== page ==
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  • 1. Behaviorism Lets contemplate the ensuing challenges:1. Explain the basic of principles of BEHAVIORISM2. Make a simple plan applying the primary laws of learning3. Determine how to use rewards in the learning process moreeffectivelyWHAT IS BEHAVIORISM?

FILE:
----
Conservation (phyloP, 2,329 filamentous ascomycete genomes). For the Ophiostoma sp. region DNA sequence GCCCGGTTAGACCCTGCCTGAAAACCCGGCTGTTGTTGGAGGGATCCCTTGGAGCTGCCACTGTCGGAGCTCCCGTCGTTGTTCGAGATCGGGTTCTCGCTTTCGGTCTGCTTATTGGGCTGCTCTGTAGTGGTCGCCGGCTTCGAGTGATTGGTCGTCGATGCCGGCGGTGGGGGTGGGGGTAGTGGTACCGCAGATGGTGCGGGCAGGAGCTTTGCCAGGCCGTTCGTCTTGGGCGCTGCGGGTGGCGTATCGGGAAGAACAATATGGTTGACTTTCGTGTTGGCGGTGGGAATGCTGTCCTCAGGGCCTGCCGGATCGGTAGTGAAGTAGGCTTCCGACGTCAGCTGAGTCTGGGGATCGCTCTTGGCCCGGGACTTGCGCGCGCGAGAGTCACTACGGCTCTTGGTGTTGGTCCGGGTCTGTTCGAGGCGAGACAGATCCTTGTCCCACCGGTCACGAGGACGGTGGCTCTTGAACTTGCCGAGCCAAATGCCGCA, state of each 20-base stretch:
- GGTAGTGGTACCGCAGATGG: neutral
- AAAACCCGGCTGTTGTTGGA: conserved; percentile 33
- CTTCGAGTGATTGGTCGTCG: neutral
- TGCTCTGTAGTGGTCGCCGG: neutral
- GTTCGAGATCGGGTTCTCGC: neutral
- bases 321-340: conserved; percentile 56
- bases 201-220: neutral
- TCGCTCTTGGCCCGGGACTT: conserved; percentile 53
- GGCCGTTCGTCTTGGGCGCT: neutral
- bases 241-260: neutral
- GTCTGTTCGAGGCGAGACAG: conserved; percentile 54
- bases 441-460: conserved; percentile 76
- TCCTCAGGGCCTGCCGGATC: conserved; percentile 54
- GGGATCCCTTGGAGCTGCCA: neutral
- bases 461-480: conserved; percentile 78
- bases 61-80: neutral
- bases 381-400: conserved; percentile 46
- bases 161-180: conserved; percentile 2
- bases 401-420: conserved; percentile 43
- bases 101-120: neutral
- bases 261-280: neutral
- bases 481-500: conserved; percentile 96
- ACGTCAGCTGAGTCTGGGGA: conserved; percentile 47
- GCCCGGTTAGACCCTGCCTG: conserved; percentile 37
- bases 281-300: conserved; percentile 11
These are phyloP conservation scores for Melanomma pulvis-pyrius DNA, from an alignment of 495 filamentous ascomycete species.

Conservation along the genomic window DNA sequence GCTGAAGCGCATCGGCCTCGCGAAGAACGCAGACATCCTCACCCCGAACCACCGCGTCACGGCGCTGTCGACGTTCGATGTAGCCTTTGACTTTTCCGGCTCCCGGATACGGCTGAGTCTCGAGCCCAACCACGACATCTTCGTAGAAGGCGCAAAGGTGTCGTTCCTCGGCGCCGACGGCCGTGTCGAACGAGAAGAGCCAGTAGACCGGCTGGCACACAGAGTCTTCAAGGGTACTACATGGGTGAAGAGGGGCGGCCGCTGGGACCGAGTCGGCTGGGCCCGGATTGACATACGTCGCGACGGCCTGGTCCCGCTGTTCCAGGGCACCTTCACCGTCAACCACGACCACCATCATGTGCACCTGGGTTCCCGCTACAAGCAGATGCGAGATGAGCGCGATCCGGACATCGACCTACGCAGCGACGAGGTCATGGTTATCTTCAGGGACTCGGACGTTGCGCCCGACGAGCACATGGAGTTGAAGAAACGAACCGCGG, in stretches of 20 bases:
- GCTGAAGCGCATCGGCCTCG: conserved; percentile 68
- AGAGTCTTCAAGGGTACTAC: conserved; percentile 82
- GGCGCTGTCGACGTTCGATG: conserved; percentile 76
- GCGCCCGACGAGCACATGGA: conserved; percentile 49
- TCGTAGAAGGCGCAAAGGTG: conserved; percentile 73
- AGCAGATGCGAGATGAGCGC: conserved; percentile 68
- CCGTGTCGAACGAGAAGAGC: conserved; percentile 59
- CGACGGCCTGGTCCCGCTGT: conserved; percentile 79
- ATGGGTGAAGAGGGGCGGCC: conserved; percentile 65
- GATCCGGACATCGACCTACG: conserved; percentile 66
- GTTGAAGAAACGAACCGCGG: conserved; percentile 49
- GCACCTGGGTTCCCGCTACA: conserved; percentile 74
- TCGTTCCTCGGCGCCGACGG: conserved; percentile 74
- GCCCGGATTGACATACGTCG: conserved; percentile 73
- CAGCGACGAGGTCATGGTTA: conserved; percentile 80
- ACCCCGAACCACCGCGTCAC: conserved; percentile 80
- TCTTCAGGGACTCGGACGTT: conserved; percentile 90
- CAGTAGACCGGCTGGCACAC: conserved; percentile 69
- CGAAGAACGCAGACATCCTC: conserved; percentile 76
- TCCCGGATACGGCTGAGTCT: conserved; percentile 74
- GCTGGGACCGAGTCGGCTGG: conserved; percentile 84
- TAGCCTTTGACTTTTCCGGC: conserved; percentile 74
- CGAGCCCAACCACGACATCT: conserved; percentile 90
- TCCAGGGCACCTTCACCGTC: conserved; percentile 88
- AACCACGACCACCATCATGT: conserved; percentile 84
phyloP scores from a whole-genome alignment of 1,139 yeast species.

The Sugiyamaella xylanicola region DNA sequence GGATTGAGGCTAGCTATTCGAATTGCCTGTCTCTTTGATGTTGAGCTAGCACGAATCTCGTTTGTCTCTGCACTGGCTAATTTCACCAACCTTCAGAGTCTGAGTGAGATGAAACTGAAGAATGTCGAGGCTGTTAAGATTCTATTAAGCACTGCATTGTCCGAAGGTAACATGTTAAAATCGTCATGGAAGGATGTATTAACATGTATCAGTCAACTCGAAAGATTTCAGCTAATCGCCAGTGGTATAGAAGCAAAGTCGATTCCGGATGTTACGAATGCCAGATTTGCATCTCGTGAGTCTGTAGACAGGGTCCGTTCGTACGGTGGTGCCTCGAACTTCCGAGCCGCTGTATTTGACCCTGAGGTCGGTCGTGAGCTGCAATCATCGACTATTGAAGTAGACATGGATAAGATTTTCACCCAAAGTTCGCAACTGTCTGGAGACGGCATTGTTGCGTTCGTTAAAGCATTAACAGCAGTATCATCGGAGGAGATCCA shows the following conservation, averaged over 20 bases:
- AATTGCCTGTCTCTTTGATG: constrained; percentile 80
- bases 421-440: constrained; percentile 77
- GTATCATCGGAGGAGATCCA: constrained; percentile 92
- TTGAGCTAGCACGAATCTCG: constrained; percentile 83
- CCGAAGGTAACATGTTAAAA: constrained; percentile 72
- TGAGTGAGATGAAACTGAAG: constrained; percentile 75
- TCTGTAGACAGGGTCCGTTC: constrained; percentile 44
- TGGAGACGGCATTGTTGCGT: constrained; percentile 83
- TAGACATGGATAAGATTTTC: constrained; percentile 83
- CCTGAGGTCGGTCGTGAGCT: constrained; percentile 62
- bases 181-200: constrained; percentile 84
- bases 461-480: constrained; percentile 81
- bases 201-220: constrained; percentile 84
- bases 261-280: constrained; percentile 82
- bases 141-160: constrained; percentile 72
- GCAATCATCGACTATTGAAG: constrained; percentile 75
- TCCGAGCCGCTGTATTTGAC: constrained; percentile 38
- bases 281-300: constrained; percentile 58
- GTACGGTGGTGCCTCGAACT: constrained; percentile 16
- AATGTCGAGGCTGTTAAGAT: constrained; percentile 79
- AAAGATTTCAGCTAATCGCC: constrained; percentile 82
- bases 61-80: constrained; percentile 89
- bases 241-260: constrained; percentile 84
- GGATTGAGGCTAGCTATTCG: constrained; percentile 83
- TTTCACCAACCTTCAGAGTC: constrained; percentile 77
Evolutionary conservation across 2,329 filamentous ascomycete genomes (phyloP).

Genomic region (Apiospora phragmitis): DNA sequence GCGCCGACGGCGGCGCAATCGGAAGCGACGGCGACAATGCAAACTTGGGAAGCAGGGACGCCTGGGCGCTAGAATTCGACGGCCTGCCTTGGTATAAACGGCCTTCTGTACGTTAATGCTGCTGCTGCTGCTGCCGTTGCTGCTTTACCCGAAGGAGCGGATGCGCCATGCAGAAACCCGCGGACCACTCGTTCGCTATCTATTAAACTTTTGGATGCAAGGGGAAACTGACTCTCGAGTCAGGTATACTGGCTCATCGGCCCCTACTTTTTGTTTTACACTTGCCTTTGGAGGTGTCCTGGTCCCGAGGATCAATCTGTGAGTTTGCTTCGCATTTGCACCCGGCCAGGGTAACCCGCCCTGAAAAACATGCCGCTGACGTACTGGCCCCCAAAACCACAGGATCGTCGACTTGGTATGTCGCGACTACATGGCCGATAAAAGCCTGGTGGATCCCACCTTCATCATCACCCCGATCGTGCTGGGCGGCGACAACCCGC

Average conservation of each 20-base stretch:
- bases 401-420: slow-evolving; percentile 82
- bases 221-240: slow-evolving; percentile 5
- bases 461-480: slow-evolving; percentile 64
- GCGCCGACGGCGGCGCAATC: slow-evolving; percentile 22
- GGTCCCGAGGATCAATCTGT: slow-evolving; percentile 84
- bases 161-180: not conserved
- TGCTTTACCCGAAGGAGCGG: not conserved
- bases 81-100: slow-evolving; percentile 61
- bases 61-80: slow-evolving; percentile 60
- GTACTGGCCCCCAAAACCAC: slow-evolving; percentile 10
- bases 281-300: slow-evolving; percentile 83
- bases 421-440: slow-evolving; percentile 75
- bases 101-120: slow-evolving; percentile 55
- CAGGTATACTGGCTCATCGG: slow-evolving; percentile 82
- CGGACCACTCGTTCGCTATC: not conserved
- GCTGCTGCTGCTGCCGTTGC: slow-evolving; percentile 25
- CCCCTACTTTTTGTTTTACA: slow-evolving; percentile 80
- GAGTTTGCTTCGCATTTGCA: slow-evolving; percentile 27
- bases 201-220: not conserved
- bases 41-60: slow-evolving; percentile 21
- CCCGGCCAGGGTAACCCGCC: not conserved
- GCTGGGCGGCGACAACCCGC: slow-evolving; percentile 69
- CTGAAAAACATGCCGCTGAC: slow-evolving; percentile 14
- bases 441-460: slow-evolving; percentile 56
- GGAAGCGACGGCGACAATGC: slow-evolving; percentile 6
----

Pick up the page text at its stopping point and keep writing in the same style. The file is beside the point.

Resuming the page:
2. Which is which (YOURE A WITCH!!! ) BEHAVIORISM is an attitude. BEHAVIORISM is a doctrine. CHOOSE WISELY! (All is fair in LOVE and WAR .) 3. Loosely speaking BEHAVIORISM is a philosophy ofpsychology based on the proposal,states that all things that organismsdo including acting, thinking, andfeeling, can should be regarded asbehaviors. 4. Strictly speaking Lets consider the following three sets of claims:1. Psychology is the science of behavior.2. The source of behavior is external, not internal.3. Mental terms can be replaced by behavioral terms. (Psychological disorders are best treated by alteringbehavior patterns or modifying the environment.) 5. Individuals behindBEHAVIORISM 6. Individuals behindBEHAVIORISM Ivan Pavlov 1849-1936 Pavlov wanted to see if external stimuli couldaffect the salivation process he rang a bell at the same time he gave theexperimental dogs food. After a while, the dogs -- which before onlysalivated when they saw and ate their food --would begin to salivate when the bell rang, evenif no food were present. Classical Conditioning A type of learning in which a neutral stimulus becomes conditioned by being associated with an unconditioned stimulus. 7. Classical Conditioning 8. Pavlov also had thefollowing conclusions: Stimulus Generalization Once the doghas learned to salivate at the sound of thebell, it will salivate at other similar sounds. Extinction If you stop pairing the bell withthe food, salivation will eventually cease inresponse to the bell. Spontaneous discovery Extinguishedresponses can recovered after an elapsedtime, but will soon extinguish again if thedog is not presented with food. 9. Discrimination The dog could learn todiscriminate between similar bells anddiscern which bell would result in thepresentation of food and which wouldnt. Higher-Order Conditioning Once thedog has been conditioned to associate thebell with food, another unconditionedstimulus, such as light may be flashed at thesame time that the bell is rung. Eventually,the dog will salivate at the flash of the lightwithout the sound of the bell. 10. Individuals behindBEHAVIORISM Edward Thorndike (1874 1949) One of the most influential non-pavlovianAmerican psychologists Theory consisted of research with animals Placed cats into a puzzle box so the cat would have to try to escape in order to get food. Concluded that cats obtained food only through trial and error. Theory was later modified by his most famousstudent, B.F. Skinner 11. Thorndikes theory ofConnectionism Learning has taken place when astrong connection or bond betweenstimulus and response is formed. 12. Laws 13. Law of ReadinessThe Law of Readiness means a person can learn whenphysically and mentally adjusted (ready) to receivestimuli. Individuals learn best when they are ready tolearn, and they will not learn much if they see no reasonfor learning. If trainees have a strong purpose, a clearobjective and a sound reason for learning, they usuallymake more progress than trainees who lack motivation.When trainees are ready to learn, they are more willing toparticipate in the learning process, and this simplifies theinstructors job. If outside responsibilities or worries weighheavily on trainees minds or if their personal problemsseem unsolvable, they may have little interest in learning. 14. Law of ExerciseThe Law of Exercise stresses the idea that repetition isbasic to the development of adequate responses; thingsmost often repeated are easiest remembered. The mindcan rarely recall new concepts or practices after a singleexposure, but every time it is practiced, learningcontinues and is enforced. The instructor must provideopportunities for trainees to practice or repeat the task.Repetition consists of many types of activities, includingrecall, review, restatement, manual drill and physicalapplication. Remember that practice makes permanent,not perfect unless the task is taught correctly. 15. Lawof EffectThis law involves the emotional reaction of the learner.Learning will always be much more effective when a feelingof satisfaction, pleasantness, or reward accompanies or is aresult of the learning process. Learning is strengthened whenit is accompanied by a pleasant or satisfying feeling and thatit is weakened when it is associated with an unpleasantexperience. An experience that produces feelings of defeat,frustration, anger or confusion in a trainee is unpleasant.Instructors should be cautious about using negativemotivation. Usually it is better to show trainees that a problemis not impossible, but is within their capability to understandand solve. 16. Principles 17. Learning requires both practice andrewards (laws of effect /exercise) A series of S-R connections can bechained together if they belong to thesame action sequence (law ofreadiness). Transfer of learning occurs because ofpreviously encountered situations. Intelligence is a function of the numberof connections learned. 18. Individuals behind BEHAVIORISMWho am I?(perhaps, the fusion of DODENGDAGA and MOJO JOJO hmmm :D) 19. History of Behaviorism John B. Watson (1878 1958) American Founding Fatherof Behaviorism Little Albert Application of ClassicalConditioning to inducelearned fear in baby Albert 20. Presuppositions of Behaviorism Man has no soul or mind Behavior is a product of conditioning We do not consciously act We are not responsible for our actions 21. History of Behaviorism B.F. Skinner (1904 1990) American student of Thorndike He created the principles of OperantConditioning, which include:1. Positive Reinforcement2. Negative Reinforcement3. Punishment4. Extinction 22. Operant Conditioning Positive reinforcement: Good job!Here, have some candy. Negative reinforcement: Good job! Nochores for you today. Punishment: Bad boy! No dessert foryou. 23. ExtinctionJose has been a bad boy. He shouts out answersin class instead of raising his hand like everyoneelse.The teacher tolerates this for 2-3 days but thendecides to ignore Jose whenever he does this.When Jose continues this behavior, the teachermakes a greater effort to ignore Jose.Soon, Jose stops the behavior. (Wolfgang, 2001) 24. Shaping of BehaviorBehavioral ChainingReinforcement SchedulesFixed Interval SchedulesVariable Interval SchedulesFixed Ratio SchedulesVariable Ratio Schedules 25. Implications of OperantConditioning Practice should take the form ofquestion answer frames whichexpose the student to the subject ingradual steps. Require that the learner makes aresponse for every frame and receivesimmediate feedback. 26. Try to arrange the difficulty of thequestions so the response is alwayscorrect and hence, a positivereinforcement. Ensure the good performance in thelesson is paired with secondaryreinforcers such as verbal praise,prizes and good grades.